Now, as I look around me, I wonder “why isn’t ‘X’ working harder? ..doesn’t he know he won’t be able to work forever?” Or “Why is ‘Y’ getting their investment advice from a talking head on CNBC instead of delving into what makes people really rich?” You see people literally shooting themselves in the foot looking for quick bucks. Equating income with wealth (and going broke in the process), and living in quiet despair, when merely putting on a tape or a CD could begin a transformational process, both inside, and, later, outside, that would imbue their lives with prosperity, excitement, and peace of mind far beyond what can be achieved by stumbling around, dreaming, whining, and, most likely, losing.

I challenge anyone who wants to accomplish more in life, who may feel that he/she is getting “passed by” in the great parade, to spend one year listening to the likes of Brian Tracy, Jim Rohn, Harvey Mackay, or Dennis Waitley. You will immediately find that your daily actions have implications you never dreamed of. You’ll find you have “permission” to work harder, save more, dream bigger, move beyond the constraints of your peer group, and develop respect for individualism, determination, and excellence, instead of “getting along”, moaning about “the rich”, or looking for the next easy way out of a jam.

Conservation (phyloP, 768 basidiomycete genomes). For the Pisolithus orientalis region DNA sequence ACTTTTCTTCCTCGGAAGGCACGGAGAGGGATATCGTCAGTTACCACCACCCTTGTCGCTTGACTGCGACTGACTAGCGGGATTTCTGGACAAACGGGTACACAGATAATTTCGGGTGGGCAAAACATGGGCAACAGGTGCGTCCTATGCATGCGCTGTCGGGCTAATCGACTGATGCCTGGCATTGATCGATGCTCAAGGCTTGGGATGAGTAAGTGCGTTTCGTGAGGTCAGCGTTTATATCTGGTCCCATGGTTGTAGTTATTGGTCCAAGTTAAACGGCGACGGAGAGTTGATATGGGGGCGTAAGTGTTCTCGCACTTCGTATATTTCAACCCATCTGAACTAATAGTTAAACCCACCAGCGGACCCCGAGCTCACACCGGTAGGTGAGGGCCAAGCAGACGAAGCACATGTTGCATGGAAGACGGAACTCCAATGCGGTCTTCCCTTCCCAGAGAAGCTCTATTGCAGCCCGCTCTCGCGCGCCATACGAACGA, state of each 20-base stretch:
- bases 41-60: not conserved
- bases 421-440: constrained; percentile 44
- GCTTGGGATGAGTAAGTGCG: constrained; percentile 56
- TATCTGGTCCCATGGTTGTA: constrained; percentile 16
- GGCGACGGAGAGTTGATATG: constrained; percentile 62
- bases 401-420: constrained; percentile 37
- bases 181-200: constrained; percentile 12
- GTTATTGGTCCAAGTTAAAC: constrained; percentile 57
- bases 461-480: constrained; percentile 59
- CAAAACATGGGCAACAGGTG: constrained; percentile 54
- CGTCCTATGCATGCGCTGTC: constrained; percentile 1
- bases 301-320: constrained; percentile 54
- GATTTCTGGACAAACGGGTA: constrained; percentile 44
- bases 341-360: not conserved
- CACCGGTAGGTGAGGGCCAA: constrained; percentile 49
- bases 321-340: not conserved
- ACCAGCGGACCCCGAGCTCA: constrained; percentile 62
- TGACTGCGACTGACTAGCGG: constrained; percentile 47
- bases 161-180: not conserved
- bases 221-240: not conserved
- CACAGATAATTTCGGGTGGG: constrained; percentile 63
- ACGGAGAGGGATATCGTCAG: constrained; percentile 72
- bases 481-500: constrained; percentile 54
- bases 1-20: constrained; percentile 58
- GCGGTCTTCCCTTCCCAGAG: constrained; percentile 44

Some people had this kind of mentoring in their family. I , for the most part, did not. In the marathon of life, I was not first out of the gate. But my “coaches”, the above masters of personal success, really got me into some kind of shape. I am eternally grateful.